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From our office LAN, Secure FTP connections fail. But with a VPN client connection, there is no problem. What could be the cause of this problem, what do we have to change on our firewall?

I normally use another client but for comparison, I use FileZilla here. This is the connection log without VPN:

Status: Resolving address of server
Status: Connecting to ip-address:21...
Status: Connection established, waiting for welcome message...
Status: Initializing TLS...
Status: TLS connection established.
Status: Logged in
Status: Retrieving directory listing...
Command:    PWD
Response:   257 "/" is the current directory
Command:    TYPE I
Response:   200 Type set to I
Command:    PASV
Response:   227 Entering Passive Mode (*).
Command:    MLSD
Error:  Transfer connection interrupted: ECONNABORTED - Connection aborted

When using a third-party, commercial VPN service using the same connection setup we get this:

Status: Disconnected from server
Status: Resolving address of server
Status: Connecting to ip-adress:21...
Status: Connection established, waiting for welcome message...
Status: Initializing TLS...
Status: TLS connection established.
Status: Logged in
Status: Retrieving directory listing...
Status: Directory listing of "/" successful

The setting used in FileZilla is "Use explicit FTP over TLS if available". Additionally: After disconnecting the FTP connection and closing the VPN connection but keeping FileZilla open the connection does work. Closing FileZilla and trying again results again in a failed connection.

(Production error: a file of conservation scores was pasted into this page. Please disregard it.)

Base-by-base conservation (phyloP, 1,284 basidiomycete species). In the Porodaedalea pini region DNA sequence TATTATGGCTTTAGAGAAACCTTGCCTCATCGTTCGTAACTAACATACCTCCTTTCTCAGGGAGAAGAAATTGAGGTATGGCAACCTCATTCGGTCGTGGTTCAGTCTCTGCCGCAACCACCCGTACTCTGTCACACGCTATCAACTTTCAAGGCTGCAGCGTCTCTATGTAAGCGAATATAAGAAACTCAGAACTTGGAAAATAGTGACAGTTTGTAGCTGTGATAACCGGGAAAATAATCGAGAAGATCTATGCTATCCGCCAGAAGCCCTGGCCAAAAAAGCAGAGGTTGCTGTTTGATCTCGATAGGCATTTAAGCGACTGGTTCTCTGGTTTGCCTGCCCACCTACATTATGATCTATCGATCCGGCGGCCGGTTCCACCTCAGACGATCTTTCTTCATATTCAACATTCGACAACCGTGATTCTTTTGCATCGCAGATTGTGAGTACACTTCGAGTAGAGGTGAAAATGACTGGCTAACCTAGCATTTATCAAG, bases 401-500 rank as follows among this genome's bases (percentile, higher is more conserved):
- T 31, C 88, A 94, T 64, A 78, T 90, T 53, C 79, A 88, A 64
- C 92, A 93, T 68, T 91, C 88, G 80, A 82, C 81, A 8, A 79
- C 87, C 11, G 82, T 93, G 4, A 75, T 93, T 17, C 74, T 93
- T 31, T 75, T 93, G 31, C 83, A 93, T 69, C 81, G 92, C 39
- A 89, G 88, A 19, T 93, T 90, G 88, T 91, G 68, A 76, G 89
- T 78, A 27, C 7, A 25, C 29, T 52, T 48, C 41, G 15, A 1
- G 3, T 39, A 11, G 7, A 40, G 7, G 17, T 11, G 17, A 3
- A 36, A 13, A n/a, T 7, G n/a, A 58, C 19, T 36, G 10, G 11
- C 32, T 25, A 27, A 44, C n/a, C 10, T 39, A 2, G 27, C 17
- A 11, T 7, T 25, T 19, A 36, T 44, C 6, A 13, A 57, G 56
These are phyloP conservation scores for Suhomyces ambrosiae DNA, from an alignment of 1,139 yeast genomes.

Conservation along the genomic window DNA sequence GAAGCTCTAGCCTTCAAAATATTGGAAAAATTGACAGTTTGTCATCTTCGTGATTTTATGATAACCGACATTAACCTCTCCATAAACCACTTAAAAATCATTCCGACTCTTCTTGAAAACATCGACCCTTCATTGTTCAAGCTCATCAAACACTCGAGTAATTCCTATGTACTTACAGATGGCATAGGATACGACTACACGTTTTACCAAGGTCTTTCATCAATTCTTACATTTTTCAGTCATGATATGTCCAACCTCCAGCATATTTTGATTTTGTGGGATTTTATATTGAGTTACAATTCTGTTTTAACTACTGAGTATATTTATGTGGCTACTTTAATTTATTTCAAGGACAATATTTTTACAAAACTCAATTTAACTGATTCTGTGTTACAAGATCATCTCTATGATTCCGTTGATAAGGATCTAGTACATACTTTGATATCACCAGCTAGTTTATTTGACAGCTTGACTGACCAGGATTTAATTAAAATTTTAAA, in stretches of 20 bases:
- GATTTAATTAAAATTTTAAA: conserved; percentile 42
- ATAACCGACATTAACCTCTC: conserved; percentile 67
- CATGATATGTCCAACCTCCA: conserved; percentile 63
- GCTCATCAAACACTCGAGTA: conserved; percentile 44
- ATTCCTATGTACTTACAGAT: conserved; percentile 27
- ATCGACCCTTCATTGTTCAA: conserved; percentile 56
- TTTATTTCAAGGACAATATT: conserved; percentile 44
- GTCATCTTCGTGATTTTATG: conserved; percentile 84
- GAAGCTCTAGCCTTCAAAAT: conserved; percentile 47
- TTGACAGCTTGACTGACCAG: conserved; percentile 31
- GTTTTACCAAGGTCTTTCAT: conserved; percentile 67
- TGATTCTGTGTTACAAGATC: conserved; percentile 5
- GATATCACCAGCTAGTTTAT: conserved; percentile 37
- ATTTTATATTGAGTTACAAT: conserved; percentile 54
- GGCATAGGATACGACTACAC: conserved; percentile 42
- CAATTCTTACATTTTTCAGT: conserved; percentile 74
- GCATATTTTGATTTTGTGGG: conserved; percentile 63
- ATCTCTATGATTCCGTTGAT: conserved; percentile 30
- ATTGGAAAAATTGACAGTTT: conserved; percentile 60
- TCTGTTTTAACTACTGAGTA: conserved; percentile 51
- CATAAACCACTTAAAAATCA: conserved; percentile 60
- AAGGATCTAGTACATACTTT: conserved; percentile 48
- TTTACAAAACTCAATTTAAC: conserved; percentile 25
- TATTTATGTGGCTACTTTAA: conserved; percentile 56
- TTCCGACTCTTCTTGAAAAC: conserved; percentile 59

Was does work, though, is unencrypted FTP, which for obvious reasons, is something we like to avoid.

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  • If a VPN works, do you want to spend the time and effort to figure out how to make it work without?
    – schroeder
    May 3 at 13:41

1 Answer 1

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FTP is an old protocol and is not really firewall friendly. It requires one connection from a random port (on client) to port 21 on server for the command channel and a connection between a random port on client and port 20 on server per data exchange (including a directory listing). Those data connection are established by the server in the sendport mode or by the client in passive mode. If there are firewalls on the way, they have to analyze the traffic on the command channel to find which port will be used for the data channels or alternatively to let anything in either side if port 20 on server is used.

Most security teams just assume that it is now too old for them and do not tune their firewall to allow it. Worse, even if it is correctly tuned, as soon as you try to use SSL on the command channel, the firewall can no longer find the port used by the data channels...

Long story made short, contact your firewall admin to know exactly what FTP exchanges are supported. I cannot know that...


BTW, when you use a VPN, your local firewall only sees one (I assume HTTPS) connection to the VPN entry point. All other connections (FTP command and data) are encapsulated in that single channel and are opaque to the VPN. Said differently it is kind of a firewall piercing...

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  • Thanks @serge-balleste, I forgot to write that unencrypted FTP works fine from this LAN it is for obvious reasons even worse. We have to work with some hosters that do not offer anything else than FTP to upload content. And yes I know that FTP uses different control and data streams and that can thwart Firewalls.
    – theking2
    May 3 at 12:17
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    @theking2: if I correctly remember, FTPS allows to choose which channel should be encrypted. For your use case I would try to stop encryption on the command channel immediately after authentication and before any data transfer. May 4 at 6:01

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